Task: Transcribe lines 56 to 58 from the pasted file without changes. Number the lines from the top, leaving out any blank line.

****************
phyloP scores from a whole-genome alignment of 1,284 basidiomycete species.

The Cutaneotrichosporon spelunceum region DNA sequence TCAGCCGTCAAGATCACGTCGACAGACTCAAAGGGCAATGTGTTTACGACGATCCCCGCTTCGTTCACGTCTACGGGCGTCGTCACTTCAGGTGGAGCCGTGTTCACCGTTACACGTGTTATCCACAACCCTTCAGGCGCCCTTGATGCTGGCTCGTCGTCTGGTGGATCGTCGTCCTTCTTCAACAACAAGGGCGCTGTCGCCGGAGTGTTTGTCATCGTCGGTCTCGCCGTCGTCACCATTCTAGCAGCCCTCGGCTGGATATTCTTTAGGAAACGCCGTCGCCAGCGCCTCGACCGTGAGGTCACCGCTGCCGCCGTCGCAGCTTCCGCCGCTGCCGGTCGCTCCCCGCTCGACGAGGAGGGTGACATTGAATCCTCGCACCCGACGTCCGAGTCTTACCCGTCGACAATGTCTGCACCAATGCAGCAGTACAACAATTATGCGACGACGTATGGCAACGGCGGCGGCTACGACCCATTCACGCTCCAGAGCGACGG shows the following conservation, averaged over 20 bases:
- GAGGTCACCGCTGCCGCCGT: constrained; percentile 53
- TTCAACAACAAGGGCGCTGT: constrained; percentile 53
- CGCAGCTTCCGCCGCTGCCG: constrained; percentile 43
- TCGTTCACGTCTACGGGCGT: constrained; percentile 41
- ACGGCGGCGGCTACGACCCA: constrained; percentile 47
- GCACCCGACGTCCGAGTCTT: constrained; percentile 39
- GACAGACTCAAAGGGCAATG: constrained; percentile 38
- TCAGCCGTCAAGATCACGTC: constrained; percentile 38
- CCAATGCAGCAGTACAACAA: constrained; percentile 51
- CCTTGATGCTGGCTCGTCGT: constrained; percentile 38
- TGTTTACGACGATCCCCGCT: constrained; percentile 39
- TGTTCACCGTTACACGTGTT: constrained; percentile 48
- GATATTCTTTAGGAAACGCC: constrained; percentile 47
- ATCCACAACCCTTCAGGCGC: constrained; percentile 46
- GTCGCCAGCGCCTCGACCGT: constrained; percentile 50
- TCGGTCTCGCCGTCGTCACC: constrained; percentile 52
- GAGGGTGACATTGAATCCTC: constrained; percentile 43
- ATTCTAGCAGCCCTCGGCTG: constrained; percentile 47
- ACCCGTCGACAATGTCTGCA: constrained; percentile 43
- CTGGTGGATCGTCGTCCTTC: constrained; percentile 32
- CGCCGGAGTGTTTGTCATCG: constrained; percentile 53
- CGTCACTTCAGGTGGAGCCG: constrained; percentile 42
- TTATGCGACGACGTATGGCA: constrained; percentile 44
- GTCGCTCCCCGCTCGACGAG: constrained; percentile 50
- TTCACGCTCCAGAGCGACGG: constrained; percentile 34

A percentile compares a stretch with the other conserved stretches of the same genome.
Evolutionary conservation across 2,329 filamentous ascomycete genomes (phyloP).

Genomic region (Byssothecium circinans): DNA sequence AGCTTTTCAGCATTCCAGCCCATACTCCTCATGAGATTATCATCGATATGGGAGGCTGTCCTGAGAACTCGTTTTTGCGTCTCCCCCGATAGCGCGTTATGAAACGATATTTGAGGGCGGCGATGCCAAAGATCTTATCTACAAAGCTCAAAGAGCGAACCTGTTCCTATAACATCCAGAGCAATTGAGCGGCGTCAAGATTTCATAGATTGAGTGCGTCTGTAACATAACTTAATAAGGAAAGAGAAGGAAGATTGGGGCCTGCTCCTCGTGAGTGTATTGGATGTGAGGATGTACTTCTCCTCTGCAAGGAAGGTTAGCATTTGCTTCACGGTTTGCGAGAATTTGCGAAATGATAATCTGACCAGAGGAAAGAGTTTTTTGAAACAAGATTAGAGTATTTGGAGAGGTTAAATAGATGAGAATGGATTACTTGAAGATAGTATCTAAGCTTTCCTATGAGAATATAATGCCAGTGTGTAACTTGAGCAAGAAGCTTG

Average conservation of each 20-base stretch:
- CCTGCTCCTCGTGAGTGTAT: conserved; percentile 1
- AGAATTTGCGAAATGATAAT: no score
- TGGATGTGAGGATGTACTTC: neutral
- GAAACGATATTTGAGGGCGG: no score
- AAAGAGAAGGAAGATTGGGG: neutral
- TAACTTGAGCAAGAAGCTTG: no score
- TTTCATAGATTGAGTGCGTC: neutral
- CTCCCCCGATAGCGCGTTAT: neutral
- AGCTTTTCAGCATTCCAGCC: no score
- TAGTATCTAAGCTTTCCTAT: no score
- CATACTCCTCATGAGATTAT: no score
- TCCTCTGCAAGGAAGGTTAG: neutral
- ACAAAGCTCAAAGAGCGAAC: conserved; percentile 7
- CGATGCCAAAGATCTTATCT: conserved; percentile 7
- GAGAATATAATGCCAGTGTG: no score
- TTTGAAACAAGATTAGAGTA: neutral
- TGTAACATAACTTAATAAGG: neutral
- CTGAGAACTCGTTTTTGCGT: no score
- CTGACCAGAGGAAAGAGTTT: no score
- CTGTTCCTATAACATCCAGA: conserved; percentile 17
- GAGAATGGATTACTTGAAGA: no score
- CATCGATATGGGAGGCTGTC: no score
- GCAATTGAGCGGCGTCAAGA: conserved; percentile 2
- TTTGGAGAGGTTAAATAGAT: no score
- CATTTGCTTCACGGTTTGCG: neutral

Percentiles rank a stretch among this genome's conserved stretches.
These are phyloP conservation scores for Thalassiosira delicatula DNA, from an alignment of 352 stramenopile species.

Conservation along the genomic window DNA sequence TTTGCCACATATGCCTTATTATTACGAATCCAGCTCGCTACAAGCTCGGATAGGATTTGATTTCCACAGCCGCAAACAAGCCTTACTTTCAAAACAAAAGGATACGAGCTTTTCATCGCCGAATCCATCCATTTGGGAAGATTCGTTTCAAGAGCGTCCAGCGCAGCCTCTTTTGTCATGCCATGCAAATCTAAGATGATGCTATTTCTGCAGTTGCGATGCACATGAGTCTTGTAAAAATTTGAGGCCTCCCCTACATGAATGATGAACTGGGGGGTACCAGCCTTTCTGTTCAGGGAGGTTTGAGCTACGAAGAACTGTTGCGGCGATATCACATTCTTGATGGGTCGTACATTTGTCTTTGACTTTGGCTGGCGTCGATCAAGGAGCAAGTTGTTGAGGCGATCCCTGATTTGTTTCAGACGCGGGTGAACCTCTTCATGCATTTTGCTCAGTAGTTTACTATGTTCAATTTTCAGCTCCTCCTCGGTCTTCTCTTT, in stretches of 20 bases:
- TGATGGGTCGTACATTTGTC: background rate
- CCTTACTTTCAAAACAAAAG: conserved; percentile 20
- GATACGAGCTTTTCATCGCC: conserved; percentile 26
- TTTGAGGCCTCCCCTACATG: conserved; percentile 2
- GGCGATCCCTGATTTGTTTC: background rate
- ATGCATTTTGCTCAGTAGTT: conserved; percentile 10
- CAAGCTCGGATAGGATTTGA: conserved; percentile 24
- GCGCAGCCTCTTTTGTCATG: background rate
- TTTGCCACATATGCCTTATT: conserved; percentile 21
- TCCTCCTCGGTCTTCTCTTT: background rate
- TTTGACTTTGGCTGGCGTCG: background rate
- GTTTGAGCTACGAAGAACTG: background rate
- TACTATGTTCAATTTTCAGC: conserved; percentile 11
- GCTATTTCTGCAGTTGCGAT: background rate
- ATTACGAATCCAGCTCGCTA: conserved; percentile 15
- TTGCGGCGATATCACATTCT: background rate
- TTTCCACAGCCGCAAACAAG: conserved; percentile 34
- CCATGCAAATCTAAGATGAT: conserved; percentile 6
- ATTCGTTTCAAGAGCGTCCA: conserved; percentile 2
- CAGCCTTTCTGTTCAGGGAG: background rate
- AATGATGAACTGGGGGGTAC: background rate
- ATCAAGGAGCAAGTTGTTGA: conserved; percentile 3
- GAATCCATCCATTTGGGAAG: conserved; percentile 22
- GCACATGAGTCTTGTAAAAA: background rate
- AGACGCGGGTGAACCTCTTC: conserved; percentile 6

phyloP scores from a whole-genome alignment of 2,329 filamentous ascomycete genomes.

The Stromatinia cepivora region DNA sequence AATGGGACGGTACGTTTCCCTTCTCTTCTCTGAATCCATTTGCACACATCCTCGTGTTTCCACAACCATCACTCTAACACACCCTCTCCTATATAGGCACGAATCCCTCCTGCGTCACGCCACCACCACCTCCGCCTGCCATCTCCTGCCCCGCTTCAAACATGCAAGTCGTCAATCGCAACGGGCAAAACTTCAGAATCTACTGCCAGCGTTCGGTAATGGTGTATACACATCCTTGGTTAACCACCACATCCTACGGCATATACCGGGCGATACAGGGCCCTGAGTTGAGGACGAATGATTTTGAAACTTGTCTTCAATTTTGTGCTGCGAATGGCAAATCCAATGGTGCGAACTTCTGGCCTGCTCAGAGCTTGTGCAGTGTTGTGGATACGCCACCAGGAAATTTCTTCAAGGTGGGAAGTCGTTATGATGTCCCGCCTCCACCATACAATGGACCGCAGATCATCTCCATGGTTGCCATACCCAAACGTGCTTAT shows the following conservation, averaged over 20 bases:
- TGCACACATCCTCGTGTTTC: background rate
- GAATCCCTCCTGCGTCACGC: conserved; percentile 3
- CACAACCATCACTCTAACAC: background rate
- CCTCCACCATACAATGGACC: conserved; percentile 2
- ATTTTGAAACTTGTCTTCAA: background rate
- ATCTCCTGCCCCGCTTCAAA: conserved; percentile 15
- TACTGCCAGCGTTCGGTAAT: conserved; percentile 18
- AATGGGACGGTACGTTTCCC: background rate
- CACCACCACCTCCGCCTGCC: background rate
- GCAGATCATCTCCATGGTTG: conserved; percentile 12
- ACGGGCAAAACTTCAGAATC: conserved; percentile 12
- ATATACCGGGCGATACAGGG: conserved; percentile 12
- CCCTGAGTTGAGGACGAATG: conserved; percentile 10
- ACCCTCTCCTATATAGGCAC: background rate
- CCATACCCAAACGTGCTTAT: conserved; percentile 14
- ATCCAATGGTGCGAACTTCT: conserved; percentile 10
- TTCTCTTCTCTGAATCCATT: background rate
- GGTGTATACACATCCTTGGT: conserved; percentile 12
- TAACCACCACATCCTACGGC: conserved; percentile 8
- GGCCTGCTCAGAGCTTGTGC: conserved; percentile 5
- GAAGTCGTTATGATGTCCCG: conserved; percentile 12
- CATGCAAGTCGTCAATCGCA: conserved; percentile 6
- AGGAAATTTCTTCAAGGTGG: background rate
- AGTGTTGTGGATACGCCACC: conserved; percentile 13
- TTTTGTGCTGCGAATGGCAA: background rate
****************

- CATTTGCTTCACGGTTTGCG: neutral

Percentiles rank a stretch among this genome's conserved stretches.
These are phyloP conservation scores for Thalassiosira delicatula DNA, from an alignment of 352 stramenopile species.